The Prime Minister used the quarterly meeting of his Business Advisory Group to urge big firms to back his push for international action to crack down on the use of tax havens.
But he did not directly raise MPs' fury about the sums Google pays in the UK with the search engine's executive chairman Eric Schmidt - who is a member of the high-level panel - or hold any separate talks with him.
The California-based firm was last week branded devious, calculating and unethical over efforts to shelter its multibillion-pound profits from UK taxes, during a stormy hearing before the Commons Public Accounts Committee.
Mr Cameron plans to use the G8 summit being hosted by the UK in Northern Ireland next month to push for co-ordinated global action to tackle "the scourge of tax evasion and aggressive tax avoidance".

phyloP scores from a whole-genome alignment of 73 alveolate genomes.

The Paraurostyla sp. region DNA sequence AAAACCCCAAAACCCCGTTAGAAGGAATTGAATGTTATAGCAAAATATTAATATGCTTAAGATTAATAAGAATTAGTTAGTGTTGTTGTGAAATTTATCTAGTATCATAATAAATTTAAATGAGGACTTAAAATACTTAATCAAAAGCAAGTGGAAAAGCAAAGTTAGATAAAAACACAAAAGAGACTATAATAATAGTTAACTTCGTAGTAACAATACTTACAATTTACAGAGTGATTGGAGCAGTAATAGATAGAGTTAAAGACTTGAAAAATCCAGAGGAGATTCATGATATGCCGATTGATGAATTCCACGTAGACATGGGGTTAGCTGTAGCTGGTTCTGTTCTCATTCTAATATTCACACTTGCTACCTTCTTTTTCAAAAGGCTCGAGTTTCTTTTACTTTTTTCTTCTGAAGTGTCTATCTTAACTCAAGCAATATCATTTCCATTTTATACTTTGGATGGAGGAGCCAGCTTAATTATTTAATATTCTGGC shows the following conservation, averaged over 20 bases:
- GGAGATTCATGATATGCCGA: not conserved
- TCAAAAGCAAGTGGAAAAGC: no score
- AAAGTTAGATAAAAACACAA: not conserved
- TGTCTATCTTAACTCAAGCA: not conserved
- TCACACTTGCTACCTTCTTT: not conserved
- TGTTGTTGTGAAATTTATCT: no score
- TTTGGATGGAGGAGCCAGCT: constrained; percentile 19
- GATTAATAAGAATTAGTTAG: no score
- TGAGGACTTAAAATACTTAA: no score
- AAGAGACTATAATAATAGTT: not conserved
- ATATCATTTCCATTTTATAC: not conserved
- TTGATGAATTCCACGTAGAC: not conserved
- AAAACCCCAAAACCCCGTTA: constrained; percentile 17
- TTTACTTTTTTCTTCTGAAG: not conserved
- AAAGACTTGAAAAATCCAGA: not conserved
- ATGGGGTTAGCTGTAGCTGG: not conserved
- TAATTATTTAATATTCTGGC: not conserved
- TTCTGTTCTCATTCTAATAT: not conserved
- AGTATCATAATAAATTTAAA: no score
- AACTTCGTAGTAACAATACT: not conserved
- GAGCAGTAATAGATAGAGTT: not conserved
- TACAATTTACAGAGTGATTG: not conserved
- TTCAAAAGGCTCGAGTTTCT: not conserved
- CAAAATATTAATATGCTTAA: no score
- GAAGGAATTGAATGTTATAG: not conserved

A Downing Street source said that during the discussions - the details of which are not usually disclosed - the premier "did take the opportunity to set out his G8 agenda on tax and transparency".
Labour leader Ed Miliband pledged at the weekend to write new rules to tackle corporate tax dodgers if he wins the next election, even if there is no international consensus for action.
Mr Schmidt was said to be among those who backed Mr Cameron's G8 approach.
Ahead of the meeting, the Prime Minister wrote to the leaders of Britain's offshore tax havens stressing the need to "get our own houses in order". In a message to 10 crown dependencies and British overseas territories Mr Cameron said he backed their right to be low tax jurisdictions but insisted that rules needed to be set and enforced fairly. The Prime Minister's letter calling for more transparency about tax information and the ownership of companies was sent to leaders in Bermuda, the British Virgin Islands, the Cayman Islands, Gibraltar, Anguilla, Montserrat, the Turks and Caicos Islands, Jersey, Guernsey and the Isle of Man.